The Argentine forward got a bit wound-up after the Brazilian defender tried to knock him away from the ball as the two chased it down and retaliated with a really poor challenge.
Unsurprisingly, and as I predicted yesterday, no action will be taken against Aguero as confirmed by the Football Association who won’t punish the player retrospectively as Chris Foy must have seen at least part of the incident as he awarded Chelsea a free-kick.
It is incredibly worrying that these people with this logic are governing football in this country, it is an incredibly flawed system that and this isn’t the first time the FA’s waffle has raised eyebrows amongst fans, pundits, players and managers alike.
Perhaps Newcastle United put it best when they described the FA’s disciplinary procedures as ‘not fit for purpose’ after the failed to punish Wigan’s Callum McManaman for his horrific challenge on Massadio Haidara last month. The tackle, if you can call it that, left Haidara in a heap and he was carried off the pitch on a stretcher, yet they said that McManaman couldn’t be punished as at least one official saw it.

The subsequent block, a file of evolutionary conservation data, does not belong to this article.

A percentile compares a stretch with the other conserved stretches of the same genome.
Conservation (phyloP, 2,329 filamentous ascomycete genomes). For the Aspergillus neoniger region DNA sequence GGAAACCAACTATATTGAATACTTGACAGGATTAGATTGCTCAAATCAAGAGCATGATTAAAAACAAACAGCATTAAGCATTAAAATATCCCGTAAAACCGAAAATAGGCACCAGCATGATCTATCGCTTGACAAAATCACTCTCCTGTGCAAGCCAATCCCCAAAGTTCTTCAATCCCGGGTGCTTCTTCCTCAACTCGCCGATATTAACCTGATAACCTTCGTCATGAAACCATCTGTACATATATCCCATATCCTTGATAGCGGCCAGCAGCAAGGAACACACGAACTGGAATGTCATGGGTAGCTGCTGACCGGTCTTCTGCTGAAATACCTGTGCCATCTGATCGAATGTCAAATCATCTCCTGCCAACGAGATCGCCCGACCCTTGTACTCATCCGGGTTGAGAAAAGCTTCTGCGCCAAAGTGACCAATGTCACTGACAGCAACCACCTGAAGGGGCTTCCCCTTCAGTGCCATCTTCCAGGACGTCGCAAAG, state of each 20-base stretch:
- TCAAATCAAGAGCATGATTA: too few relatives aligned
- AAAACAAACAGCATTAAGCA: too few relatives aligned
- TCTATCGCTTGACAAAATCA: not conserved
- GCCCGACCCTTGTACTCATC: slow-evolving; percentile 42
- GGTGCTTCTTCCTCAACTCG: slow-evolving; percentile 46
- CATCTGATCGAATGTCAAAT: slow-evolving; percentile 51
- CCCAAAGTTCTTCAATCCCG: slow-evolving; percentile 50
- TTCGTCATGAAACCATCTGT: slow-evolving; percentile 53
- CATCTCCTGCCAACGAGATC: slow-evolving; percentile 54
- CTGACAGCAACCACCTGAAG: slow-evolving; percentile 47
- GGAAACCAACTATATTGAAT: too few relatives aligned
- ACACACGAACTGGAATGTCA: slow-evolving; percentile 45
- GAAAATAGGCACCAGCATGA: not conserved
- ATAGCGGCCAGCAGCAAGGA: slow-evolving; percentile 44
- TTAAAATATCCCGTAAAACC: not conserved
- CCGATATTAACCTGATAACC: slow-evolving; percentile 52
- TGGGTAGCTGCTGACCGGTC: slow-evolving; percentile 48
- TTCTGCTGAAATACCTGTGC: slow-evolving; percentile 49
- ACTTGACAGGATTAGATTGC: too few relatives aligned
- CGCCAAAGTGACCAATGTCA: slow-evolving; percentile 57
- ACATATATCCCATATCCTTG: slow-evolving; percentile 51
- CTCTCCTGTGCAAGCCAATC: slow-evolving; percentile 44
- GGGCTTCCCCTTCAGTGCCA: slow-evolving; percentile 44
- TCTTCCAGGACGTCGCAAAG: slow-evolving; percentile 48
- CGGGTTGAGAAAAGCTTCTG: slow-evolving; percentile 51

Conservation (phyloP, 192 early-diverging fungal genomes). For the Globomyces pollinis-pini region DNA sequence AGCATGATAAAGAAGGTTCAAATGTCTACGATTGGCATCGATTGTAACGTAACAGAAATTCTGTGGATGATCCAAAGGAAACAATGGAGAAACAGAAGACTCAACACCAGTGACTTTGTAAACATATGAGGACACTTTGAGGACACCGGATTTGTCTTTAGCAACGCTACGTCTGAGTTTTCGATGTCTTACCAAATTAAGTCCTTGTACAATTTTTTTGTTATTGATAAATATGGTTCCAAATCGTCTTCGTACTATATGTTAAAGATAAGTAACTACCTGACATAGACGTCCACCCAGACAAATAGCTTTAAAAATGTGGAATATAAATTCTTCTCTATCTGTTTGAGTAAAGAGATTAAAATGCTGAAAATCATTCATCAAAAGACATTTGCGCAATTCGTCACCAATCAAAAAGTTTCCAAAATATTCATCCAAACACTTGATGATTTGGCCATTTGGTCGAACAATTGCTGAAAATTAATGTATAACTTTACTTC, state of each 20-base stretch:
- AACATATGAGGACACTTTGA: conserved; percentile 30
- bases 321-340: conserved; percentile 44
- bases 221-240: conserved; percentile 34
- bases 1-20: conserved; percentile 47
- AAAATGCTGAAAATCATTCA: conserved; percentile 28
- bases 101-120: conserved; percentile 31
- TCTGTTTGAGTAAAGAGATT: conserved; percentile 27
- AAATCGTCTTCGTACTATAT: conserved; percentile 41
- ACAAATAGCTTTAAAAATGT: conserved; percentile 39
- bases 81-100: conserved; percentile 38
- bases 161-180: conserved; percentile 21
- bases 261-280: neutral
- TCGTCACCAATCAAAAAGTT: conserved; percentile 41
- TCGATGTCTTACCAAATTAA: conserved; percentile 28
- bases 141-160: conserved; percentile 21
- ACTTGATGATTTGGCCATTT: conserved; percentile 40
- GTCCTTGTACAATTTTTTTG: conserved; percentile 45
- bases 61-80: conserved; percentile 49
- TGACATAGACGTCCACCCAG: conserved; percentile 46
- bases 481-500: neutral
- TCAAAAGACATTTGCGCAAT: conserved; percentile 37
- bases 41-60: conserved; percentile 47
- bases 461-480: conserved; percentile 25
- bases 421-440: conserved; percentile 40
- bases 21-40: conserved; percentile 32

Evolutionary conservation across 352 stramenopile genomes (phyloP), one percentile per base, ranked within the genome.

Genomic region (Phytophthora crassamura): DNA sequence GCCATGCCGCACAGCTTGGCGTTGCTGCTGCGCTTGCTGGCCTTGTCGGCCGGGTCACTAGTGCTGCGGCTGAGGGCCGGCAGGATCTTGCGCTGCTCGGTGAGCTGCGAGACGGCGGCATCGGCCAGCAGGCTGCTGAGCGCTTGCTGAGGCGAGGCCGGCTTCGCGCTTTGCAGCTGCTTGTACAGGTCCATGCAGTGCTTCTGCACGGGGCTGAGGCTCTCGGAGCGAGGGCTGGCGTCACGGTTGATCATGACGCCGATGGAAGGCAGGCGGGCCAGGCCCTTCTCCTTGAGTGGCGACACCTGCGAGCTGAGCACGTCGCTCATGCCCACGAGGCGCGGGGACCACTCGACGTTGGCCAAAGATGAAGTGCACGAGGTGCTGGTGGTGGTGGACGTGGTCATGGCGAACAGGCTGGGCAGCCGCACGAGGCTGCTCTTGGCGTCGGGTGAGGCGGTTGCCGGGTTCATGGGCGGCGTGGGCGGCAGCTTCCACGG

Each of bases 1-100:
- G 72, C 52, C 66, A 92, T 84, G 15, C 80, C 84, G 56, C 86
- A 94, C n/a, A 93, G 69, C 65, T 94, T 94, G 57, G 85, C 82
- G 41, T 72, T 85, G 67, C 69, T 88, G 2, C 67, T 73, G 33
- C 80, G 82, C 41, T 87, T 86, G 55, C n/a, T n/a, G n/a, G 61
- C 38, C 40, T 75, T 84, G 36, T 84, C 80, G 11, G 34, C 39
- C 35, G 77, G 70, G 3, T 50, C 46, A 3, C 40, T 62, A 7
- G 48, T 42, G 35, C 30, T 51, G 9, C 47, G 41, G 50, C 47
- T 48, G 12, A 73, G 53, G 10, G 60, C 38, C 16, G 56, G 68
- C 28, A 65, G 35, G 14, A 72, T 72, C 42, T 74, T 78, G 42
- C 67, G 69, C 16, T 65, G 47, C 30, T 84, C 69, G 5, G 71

This is also the same FA that wanted to punish Eden Hazard further than the three-match ban he received following a tussle with a ball boy during the Carling Cup semi-final and actively fuelled the hype around a flashpoint that was nowhere near as bad as portrayed, yet acts of blatant thuggery go unpunished all to often and it isn’t just about the incident yesterday, it has an effect on all the clubs in the football league.
They’re so keen to hid behind the stance that do not want to re-referee incidents on the pitch as it undermines the officials and that FIFA does not allow retrospective action if the referee had seen or dealt with the situation at the time. In truth it is nothing more than the excuse that they decide to give as FIFA have given associations clearance to penalise wrongdoings after the event and in countries like France, among others, we have seen yellows upgraded to reds and punishment dished out for wrongdoings that were caught on film.
Things must change for the sake of the game and the safety of the professionals involved.